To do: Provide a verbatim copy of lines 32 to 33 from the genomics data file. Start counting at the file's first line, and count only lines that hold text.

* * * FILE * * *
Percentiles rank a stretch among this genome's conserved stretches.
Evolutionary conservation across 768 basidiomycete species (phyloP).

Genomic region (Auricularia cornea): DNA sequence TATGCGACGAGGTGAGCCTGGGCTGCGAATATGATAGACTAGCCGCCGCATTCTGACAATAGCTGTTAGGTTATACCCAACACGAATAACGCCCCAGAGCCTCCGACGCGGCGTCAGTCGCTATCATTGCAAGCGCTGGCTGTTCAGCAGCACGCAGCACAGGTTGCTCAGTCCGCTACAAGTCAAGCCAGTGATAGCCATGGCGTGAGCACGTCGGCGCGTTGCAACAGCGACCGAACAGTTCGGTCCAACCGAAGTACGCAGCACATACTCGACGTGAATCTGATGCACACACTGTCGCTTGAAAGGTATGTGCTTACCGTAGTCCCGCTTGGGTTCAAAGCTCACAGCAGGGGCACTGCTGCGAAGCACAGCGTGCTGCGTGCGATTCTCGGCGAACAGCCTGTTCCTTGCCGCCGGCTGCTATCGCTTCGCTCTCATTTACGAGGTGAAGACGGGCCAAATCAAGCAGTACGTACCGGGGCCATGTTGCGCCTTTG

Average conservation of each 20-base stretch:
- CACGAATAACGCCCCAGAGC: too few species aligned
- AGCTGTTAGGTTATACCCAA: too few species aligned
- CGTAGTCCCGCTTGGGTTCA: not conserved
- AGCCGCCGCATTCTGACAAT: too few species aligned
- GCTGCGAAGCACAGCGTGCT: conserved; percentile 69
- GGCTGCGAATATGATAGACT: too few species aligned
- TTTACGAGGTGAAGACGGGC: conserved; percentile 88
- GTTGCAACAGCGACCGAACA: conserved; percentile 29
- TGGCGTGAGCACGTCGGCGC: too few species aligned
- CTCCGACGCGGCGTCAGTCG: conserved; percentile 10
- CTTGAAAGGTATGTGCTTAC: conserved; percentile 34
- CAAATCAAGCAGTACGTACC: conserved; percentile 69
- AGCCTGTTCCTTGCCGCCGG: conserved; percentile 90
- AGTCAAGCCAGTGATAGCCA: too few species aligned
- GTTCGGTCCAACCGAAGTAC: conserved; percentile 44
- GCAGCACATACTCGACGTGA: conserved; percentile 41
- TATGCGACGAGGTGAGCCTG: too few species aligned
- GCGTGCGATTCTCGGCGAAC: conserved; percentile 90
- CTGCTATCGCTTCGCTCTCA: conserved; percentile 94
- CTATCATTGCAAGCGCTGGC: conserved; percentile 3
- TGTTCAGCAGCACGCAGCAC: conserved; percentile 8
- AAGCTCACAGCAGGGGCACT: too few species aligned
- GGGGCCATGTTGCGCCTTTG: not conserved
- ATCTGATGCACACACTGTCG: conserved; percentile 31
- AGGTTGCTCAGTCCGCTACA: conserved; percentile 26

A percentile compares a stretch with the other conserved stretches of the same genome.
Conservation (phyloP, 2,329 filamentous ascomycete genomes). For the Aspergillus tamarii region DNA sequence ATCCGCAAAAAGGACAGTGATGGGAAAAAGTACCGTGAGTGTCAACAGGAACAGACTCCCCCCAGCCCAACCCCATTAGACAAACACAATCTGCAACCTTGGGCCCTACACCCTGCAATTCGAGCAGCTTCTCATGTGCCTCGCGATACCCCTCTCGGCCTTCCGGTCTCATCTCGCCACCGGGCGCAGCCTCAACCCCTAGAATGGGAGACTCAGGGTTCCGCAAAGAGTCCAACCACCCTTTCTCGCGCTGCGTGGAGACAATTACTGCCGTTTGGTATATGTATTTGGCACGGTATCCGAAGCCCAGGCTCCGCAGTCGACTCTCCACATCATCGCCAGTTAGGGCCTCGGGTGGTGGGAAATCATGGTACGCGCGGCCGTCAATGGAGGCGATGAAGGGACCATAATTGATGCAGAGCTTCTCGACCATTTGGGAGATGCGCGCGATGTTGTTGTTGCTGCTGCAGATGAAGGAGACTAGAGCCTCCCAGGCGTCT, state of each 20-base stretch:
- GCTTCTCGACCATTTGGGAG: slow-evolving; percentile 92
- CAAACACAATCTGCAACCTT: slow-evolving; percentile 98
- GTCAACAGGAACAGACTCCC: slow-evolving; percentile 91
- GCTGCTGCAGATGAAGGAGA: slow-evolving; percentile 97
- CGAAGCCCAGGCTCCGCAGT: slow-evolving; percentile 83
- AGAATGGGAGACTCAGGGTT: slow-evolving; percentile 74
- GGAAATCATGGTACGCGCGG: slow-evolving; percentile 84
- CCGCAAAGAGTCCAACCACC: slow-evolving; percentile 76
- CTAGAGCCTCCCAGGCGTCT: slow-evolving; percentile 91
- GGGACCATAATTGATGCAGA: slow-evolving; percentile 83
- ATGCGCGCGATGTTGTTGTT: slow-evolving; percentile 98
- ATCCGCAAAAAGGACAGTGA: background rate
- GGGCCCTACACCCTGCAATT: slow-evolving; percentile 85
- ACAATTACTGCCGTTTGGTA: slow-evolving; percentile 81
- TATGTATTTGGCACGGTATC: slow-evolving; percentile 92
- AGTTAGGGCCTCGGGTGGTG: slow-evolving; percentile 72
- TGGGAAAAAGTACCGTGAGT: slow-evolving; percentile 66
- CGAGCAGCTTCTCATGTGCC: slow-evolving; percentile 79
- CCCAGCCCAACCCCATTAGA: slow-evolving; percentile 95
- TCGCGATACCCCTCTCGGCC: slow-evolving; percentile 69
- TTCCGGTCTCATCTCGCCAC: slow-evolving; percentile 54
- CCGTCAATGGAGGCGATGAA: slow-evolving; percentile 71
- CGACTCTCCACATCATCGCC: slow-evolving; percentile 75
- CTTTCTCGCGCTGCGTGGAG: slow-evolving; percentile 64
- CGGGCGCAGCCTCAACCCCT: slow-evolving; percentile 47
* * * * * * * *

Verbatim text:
- GCTTCTCGACCATTTGGGAG: slow-evolving; percentile 92
- CAAACACAATCTGCAACCTT: slow-evolving; percentile 98